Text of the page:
During U2charist services, a recording or group of instrumentalists plays U2 songs, and the liturgist presents a slide show of images that capture the devastation of world poverty, starvation and disease, the Rev. Christian Scharen, a professor and associate director of the Yale Center for Faith and Culture, said. Scharen is the author of “One Step Closer: Why U2 Matters to Those Seeking God.”

The first U2charist was held at an Episcopal church in Baltimore, Md. in 2004. But the phenomenon did not catch on until the Rev. Paige Blair of St. George’s in York Harbor, Maine, performed a U2charist service in 2005.

To encourage other parishes to hold their own U2charists, Blair created a master panlist that sent e-mails to over 500 national and international churches, including New Haven’s Trinity Church, said Lorrie Whittaker, parish administrator of St. George’s.

Ezenwa said her principal reason for joining the U2charist movement was its emphasis on collective action to eradicate poverty worldwide.

Before enrolling in the Divinity School, Ezenwa lived in Maine, where she became a member of Blair’s church. She said her first U2charist service, which she attended at St. George’s, was colorful and engaging enough that she has since participated in three more.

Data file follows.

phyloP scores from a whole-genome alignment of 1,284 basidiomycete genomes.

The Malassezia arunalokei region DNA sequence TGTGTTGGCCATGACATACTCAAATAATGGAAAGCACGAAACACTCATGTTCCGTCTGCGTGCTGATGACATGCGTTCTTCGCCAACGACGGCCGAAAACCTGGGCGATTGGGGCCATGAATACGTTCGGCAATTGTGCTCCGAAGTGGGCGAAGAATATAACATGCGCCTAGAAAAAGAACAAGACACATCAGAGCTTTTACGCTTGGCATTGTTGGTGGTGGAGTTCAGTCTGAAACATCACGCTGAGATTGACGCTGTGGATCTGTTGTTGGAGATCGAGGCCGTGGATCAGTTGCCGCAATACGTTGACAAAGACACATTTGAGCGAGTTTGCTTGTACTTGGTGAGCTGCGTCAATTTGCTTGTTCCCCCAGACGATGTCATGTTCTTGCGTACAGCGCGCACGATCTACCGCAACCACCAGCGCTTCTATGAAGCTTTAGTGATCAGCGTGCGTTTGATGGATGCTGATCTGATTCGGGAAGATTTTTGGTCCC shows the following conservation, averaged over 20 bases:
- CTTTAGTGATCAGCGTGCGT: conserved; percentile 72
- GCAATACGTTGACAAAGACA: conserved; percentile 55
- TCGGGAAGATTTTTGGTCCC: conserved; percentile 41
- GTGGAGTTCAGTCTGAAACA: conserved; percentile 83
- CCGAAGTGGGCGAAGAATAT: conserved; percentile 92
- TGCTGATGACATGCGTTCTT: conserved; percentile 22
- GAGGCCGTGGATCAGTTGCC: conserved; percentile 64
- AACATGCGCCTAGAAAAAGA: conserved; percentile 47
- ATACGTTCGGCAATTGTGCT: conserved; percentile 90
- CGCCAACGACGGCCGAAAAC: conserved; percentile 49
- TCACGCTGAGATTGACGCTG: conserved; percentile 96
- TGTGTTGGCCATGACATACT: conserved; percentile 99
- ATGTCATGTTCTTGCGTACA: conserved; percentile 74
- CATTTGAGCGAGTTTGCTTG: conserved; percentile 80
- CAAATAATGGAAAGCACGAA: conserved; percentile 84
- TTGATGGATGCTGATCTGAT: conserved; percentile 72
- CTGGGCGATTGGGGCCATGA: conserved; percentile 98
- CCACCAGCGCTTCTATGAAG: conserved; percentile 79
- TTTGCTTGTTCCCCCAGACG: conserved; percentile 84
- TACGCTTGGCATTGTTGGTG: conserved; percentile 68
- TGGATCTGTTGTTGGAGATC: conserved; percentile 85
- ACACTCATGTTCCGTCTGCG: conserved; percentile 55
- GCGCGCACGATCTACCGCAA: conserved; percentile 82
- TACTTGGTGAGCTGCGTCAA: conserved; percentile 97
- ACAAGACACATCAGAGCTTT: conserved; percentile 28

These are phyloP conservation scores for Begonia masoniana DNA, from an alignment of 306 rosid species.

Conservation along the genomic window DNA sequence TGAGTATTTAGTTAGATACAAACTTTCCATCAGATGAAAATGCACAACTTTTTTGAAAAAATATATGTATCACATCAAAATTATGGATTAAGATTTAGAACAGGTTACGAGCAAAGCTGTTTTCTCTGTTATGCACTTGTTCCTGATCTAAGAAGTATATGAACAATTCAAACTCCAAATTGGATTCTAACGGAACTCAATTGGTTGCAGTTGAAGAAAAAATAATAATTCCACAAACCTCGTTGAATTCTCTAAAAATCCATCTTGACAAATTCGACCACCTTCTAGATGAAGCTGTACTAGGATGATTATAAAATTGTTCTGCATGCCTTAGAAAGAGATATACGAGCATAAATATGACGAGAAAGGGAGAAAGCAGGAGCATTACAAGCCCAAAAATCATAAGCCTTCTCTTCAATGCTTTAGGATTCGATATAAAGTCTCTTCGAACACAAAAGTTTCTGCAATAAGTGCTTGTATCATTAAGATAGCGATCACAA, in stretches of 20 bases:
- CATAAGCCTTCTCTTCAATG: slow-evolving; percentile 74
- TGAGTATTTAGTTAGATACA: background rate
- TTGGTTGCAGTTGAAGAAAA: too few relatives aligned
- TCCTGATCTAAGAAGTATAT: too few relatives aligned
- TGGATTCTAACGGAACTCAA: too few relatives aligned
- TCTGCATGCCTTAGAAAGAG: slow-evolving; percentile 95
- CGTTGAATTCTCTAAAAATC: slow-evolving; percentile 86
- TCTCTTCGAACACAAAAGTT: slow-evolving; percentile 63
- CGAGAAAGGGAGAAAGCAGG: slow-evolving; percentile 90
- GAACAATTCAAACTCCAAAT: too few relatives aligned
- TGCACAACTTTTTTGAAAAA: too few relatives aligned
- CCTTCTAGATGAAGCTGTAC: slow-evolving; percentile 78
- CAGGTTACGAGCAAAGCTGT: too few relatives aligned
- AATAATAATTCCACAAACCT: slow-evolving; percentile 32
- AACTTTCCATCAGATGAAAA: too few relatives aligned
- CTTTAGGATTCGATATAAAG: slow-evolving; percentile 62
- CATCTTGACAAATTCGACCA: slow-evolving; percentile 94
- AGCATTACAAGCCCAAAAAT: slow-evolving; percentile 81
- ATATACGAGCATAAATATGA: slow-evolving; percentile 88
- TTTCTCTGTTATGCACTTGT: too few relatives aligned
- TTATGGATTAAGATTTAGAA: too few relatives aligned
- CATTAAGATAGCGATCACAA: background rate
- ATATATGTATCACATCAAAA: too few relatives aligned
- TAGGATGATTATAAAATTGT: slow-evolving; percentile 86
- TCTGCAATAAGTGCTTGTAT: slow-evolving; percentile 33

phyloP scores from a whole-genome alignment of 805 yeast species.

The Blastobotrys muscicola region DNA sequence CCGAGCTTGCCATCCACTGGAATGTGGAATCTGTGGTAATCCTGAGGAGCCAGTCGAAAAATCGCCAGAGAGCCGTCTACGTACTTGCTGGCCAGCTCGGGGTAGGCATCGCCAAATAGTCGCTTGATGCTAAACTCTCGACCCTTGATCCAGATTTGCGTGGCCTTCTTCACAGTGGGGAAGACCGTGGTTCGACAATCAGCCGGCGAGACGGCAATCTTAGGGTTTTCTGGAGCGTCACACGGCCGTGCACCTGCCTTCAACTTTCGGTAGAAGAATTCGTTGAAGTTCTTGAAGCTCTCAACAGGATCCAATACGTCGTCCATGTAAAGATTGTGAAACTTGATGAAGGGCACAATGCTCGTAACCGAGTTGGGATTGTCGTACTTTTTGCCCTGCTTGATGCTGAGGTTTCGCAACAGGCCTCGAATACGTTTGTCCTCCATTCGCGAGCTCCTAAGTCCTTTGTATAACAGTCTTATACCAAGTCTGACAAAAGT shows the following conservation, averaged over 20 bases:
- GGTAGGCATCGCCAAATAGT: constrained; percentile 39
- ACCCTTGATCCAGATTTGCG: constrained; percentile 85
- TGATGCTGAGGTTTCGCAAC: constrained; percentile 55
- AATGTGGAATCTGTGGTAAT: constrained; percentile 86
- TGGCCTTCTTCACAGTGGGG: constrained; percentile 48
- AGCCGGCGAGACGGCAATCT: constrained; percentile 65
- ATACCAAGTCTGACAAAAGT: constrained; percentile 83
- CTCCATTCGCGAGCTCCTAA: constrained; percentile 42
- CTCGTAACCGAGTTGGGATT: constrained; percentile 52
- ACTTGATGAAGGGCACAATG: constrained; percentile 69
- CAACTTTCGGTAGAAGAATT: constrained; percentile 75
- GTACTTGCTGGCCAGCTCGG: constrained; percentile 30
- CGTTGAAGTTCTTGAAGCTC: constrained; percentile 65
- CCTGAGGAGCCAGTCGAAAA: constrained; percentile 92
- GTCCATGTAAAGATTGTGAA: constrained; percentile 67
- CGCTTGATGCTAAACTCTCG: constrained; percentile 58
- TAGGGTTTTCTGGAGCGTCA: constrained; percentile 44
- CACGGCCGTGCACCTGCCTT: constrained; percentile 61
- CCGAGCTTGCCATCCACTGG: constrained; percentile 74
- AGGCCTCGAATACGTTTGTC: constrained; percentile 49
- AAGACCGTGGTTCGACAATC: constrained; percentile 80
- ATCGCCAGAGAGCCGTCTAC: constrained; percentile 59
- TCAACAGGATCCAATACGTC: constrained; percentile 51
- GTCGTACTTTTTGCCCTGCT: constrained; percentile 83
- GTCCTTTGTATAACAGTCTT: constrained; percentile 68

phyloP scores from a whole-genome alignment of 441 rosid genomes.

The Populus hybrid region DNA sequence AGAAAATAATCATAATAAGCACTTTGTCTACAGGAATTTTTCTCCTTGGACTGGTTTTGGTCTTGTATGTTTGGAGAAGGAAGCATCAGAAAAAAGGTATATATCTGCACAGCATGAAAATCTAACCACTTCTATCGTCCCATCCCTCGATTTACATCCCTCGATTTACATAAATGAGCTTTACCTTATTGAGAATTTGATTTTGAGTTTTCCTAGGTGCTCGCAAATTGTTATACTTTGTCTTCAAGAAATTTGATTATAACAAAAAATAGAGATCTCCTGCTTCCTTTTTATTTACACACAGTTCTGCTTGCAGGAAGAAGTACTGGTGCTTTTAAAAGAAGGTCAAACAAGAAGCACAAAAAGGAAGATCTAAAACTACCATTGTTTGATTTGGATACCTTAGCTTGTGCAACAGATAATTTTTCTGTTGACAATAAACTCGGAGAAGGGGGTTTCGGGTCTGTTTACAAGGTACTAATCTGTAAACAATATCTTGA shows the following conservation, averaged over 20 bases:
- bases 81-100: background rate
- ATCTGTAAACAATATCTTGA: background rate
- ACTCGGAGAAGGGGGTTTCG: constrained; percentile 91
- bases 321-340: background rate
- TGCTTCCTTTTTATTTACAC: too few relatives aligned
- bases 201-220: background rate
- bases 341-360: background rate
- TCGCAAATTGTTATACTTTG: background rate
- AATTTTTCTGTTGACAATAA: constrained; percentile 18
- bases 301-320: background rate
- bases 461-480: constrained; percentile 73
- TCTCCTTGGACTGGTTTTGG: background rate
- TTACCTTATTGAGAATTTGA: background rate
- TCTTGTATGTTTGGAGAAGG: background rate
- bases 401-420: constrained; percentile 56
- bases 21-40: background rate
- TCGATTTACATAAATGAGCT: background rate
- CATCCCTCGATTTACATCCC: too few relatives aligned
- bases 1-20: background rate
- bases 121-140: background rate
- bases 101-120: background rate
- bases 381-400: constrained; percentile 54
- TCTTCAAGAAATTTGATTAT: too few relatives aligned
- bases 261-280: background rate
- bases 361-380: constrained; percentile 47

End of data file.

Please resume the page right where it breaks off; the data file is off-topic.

“The room was filled with the voices of children, as well as young adults and elderly individuals,” she said. “It felt like every person was welcome.”

The U2charist movement especially appeals to those who are college-aged or young and who are invigorated by the blaring rock music, Whittaker said.

“Students leave their home life and their childhood, but they are still not a part of the adult world,” she said. “They are in the middle looking for something, searching. This church service … is still about God, and they can relate it to something else: music. Everyone can relate to music, can’t they?”

‘Bored to the teeth.’